Warning signs of suicidal behavior at work

In honor of National Suicide Prevention Week, Dr. Sally Spencer-Thomas instructs HR leaders on what to look for

Warning signs of suicidal behavior at work

It’s National Suicide Prevention Week in the United States.

For nearly 50 years, various health and charitable organizations have conducted an annual campaign to inform and engage the public about suicide prevention. The goal is to reduce the stigma surrounding the topic, support those who have attempted suicide and encourage the pursuit of mental health assistance.

As of 2020, suicide is the 12th leading cause of death in the U.S., according to the Centers for Disease Control and Prevention (CDC). That year – the height of the COVID-19 pandemic – there were just under 46,000 suicides in the country and 1.2 million suicide attempts. The rate of suicide is highest in middle-aged white men: men died by suicide nearly 4x more than women in 2020.

Read more: ‘His death rocked my world’

There’s a correlation between that statistic and this – the construction industry has one of the highest suicide rates of any industry. In 2016, the suicide rate for men in construction and extraction occupations was almost twice the total suicide rate for civilian working men (16-64 years old) in 32 states and five times greater than the rate for all fatal work-related injuries in the construction industry in 2018, according to the CDC.

The construction industry has galvanized around that data, seeking solutions for its workforce by reaching out to Dr. Sally Spencer-Thomas. A clinical psychologist and mental health advocate, she currently serves as president of United Suicide Survivors International and co-chair of the International Association of Suicide Prevention.

It's a cause near and dear to her heart – she lost her brother to suicide in 2004.

“His death rocked my world,” Spencer-Thomas told HRD. “In grief, I went searching for answers and learned the majority of people who die by suicide are just like my brother. They make one attempt and its fatal. Most of those men have never reached out for mental health services.”

Mental health support has been on the rise since the pandemic, with employees across every industry demanding increased resources from their employers. That’s led to an increase in wellness benefits, such as free counseling, subscriptions to Headspace, Calm and other meditation apps, more paid time off (PTO) for employees to unwind, etc.

Additionally, HR leaders have been encouraging managers to maintain consistent communication with their employees, even just to check in. Frequent conversations, whether in-person or virtually, are crucial to catching signs that employees may have suicidal tendencies.

Those signs include an uptick in absenteeism and a pattern of errors, mistakes or near misses, Spencer-Thomas says. “Your brain goes into the darkest downward spiral and it’s very hard to wane your brain off that,” she says. “When called upon to make difficult decisions and solve problems, your brain is distracted.”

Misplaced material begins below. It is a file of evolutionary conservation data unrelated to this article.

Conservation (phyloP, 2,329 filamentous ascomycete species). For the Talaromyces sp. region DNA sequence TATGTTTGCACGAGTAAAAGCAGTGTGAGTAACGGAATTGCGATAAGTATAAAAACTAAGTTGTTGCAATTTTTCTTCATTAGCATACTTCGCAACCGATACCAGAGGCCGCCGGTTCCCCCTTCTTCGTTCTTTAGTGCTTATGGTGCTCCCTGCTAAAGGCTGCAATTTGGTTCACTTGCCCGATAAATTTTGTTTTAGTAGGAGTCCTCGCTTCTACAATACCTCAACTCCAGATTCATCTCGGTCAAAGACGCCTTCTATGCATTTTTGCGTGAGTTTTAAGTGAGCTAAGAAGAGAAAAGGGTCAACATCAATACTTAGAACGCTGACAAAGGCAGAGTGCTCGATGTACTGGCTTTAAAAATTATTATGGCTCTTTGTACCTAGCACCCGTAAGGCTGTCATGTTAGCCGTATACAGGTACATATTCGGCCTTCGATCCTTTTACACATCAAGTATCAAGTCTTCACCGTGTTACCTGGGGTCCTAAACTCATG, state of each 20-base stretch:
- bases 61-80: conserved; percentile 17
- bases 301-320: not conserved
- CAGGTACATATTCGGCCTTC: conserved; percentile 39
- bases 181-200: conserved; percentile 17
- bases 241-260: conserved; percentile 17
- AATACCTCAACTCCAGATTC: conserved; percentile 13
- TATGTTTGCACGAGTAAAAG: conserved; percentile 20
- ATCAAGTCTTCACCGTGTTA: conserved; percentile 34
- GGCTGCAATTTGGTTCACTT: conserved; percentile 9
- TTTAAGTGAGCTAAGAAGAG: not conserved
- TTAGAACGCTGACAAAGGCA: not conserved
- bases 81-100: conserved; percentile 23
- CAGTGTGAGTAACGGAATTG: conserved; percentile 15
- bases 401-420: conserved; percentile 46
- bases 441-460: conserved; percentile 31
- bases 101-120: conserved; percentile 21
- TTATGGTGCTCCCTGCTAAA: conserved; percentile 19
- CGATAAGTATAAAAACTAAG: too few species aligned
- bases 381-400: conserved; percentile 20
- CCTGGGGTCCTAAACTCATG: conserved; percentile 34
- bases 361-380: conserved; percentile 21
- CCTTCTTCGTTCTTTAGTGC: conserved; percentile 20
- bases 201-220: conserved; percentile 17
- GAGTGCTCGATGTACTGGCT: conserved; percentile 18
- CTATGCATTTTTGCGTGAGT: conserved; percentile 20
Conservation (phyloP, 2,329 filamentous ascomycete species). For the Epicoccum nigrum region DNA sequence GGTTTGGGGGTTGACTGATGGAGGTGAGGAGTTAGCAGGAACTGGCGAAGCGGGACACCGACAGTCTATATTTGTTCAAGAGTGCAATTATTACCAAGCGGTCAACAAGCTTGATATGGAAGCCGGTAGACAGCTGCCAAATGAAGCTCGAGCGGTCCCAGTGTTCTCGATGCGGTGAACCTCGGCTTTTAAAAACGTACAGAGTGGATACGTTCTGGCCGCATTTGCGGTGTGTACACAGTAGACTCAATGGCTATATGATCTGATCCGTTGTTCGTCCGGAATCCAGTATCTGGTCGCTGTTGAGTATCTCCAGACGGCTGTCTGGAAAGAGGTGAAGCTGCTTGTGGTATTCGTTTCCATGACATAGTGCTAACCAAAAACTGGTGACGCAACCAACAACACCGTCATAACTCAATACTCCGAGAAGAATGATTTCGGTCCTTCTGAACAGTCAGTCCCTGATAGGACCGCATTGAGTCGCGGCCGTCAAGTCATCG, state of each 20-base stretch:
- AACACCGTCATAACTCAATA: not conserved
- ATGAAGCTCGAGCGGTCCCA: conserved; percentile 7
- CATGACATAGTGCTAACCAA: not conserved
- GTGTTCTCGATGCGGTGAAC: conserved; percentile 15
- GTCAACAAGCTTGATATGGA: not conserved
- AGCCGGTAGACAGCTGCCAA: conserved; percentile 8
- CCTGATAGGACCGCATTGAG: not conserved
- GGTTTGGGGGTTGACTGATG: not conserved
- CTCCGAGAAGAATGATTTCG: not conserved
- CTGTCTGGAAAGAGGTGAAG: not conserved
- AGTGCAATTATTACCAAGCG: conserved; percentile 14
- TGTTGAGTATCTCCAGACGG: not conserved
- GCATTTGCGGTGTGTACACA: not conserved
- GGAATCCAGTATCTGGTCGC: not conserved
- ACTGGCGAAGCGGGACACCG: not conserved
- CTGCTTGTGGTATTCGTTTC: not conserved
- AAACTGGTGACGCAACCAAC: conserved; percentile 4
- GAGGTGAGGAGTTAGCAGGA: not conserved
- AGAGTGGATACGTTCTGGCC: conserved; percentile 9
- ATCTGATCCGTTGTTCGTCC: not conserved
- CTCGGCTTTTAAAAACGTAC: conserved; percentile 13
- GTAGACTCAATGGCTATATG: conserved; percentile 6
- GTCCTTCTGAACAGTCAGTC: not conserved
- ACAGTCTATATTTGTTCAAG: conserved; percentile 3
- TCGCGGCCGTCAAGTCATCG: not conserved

Another sign of suicidal tendencies is irritation, specifically people who can usually deal with a lot of stress but now fly off the handle at the smallest provocation. In male-dominated industries in particular, depression often gets expressed through aggression, which typically gets people in trouble with HR. “It’s a sign people aren’t feeling well on the inside – hurt people hurt people,” Spencer-Thomas says. “If it’s uncharacteristic of an employee to be so agitated, it’s another time for managers or HR to check in.”

Accoding to Spencer-Thomas, sleep (or lack thereof) is the canary in the coal mine when it comes to suicidal despair. Some depressed people stop sleeping, and others may want to sleep all the time, yet never feel rested. “We don’t have shame talking about sleep like we do other mental health symptoms, so if someone’s not sleeping well, that’s a doorway into a discussion about their mental well-being,” Spencer-Thomas says.

During Mental Health Awareness Month in May, HRD America commissioned a survey from professional social network Blind that indicated even some of the biggest companies in the U.S. aren’t doing enough for their employees. The results were startling: only 41% of employees believe their employer supports their mental health. More than half (55%) said they haven’t used any mental health benefits offered by their employer, and 13% believe their employer doesn’t offer any mental health benefits.

Meanwhile, more than two-thirds of employees wish their employer offered more mental health benefits. Walmart topped the list, with 95% of employees wishing the largest employer in the country offered more mental health resources. The retailer was followed by Goldman Sachs (85%), Menlo Park, CA-based Robinhood (81%), JPMorgan Chase & Co. (80%) and T-Mobile (80%).

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